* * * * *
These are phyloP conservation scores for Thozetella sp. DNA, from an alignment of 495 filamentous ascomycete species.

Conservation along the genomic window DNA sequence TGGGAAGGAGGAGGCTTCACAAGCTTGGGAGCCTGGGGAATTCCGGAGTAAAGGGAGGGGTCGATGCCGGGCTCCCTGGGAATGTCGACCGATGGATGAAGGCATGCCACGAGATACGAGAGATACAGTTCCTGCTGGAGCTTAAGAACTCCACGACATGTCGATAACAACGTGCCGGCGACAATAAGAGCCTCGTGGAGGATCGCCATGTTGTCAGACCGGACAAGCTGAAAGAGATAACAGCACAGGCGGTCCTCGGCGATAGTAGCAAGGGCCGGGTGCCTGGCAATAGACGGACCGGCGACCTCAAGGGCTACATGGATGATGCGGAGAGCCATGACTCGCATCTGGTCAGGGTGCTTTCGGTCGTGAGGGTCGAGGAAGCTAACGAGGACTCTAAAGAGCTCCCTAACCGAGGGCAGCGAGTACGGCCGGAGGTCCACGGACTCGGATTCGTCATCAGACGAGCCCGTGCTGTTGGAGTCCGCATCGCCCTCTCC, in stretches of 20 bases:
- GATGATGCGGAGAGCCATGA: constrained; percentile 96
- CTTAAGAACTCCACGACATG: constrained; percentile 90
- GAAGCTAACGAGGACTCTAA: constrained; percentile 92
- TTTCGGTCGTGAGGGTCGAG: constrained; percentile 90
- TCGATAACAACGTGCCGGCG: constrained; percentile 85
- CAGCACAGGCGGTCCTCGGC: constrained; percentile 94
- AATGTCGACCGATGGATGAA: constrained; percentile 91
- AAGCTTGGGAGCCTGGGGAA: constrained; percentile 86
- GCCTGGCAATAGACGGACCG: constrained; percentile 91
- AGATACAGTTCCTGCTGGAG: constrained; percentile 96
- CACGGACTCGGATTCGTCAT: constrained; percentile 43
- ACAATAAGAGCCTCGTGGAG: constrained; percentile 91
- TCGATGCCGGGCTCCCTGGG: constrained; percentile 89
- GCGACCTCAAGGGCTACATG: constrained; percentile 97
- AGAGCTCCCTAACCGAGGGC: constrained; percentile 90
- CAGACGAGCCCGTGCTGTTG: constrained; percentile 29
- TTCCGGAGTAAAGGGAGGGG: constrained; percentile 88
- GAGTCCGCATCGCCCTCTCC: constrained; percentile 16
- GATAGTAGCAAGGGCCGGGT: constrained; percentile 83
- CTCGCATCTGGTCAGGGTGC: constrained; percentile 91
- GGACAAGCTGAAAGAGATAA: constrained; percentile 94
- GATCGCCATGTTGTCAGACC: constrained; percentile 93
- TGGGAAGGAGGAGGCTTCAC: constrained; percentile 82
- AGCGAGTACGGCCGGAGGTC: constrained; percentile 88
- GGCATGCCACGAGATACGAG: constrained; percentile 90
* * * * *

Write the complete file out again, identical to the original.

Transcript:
These are phyloP conservation scores for Thozetella sp. DNA, from an alignment of 495 filamentous ascomycete species.

Conservation along the genomic window DNA sequence TGGGAAGGAGGAGGCTTCACAAGCTTGGGAGCCTGGGGAATTCCGGAGTAAAGGGAGGGGTCGATGCCGGGCTCCCTGGGAATGTCGACCGATGGATGAAGGCATGCCACGAGATACGAGAGATACAGTTCCTGCTGGAGCTTAAGAACTCCACGACATGTCGATAACAACGTGCCGGCGACAATAAGAGCCTCGTGGAGGATCGCCATGTTGTCAGACCGGACAAGCTGAAAGAGATAACAGCACAGGCGGTCCTCGGCGATAGTAGCAAGGGCCGGGTGCCTGGCAATAGACGGACCGGCGACCTCAAGGGCTACATGGATGATGCGGAGAGCCATGACTCGCATCTGGTCAGGGTGCTTTCGGTCGTGAGGGTCGAGGAAGCTAACGAGGACTCTAAAGAGCTCCCTAACCGAGGGCAGCGAGTACGGCCGGAGGTCCACGGACTCGGATTCGTCATCAGACGAGCCCGTGCTGTTGGAGTCCGCATCGCCCTCTCC, in stretches of 20 bases:
- GATGATGCGGAGAGCCATGA: constrained; percentile 96
- CTTAAGAACTCCACGACATG: constrained; percentile 90
- GAAGCTAACGAGGACTCTAA: constrained; percentile 92
- TTTCGGTCGTGAGGGTCGAG: constrained; percentile 90
- TCGATAACAACGTGCCGGCG: constrained; percentile 85
- CAGCACAGGCGGTCCTCGGC: constrained; percentile 94
- AATGTCGACCGATGGATGAA: constrained; percentile 91
- AAGCTTGGGAGCCTGGGGAA: constrained; percentile 86
- GCCTGGCAATAGACGGACCG: constrained; percentile 91
- AGATACAGTTCCTGCTGGAG: constrained; percentile 96
- CACGGACTCGGATTCGTCAT: constrained; percentile 43
- ACAATAAGAGCCTCGTGGAG: constrained; percentile 91
- TCGATGCCGGGCTCCCTGGG: constrained; percentile 89
- GCGACCTCAAGGGCTACATG: constrained; percentile 97
- AGAGCTCCCTAACCGAGGGC: constrained; percentile 90
- CAGACGAGCCCGTGCTGTTG: constrained; percentile 29
- TTCCGGAGTAAAGGGAGGGG: constrained; percentile 88
- GAGTCCGCATCGCCCTCTCC: constrained; percentile 16
- GATAGTAGCAAGGGCCGGGT: constrained; percentile 83
- CTCGCATCTGGTCAGGGTGC: constrained; percentile 91
- GGACAAGCTGAAAGAGATAA: constrained; percentile 94
- GATCGCCATGTTGTCAGACC: constrained; percentile 93
- TGGGAAGGAGGAGGCTTCAC: constrained; percentile 82
- AGCGAGTACGGCCGGAGGTC: constrained; percentile 88
- GGCATGCCACGAGATACGAG: constrained; percentile 90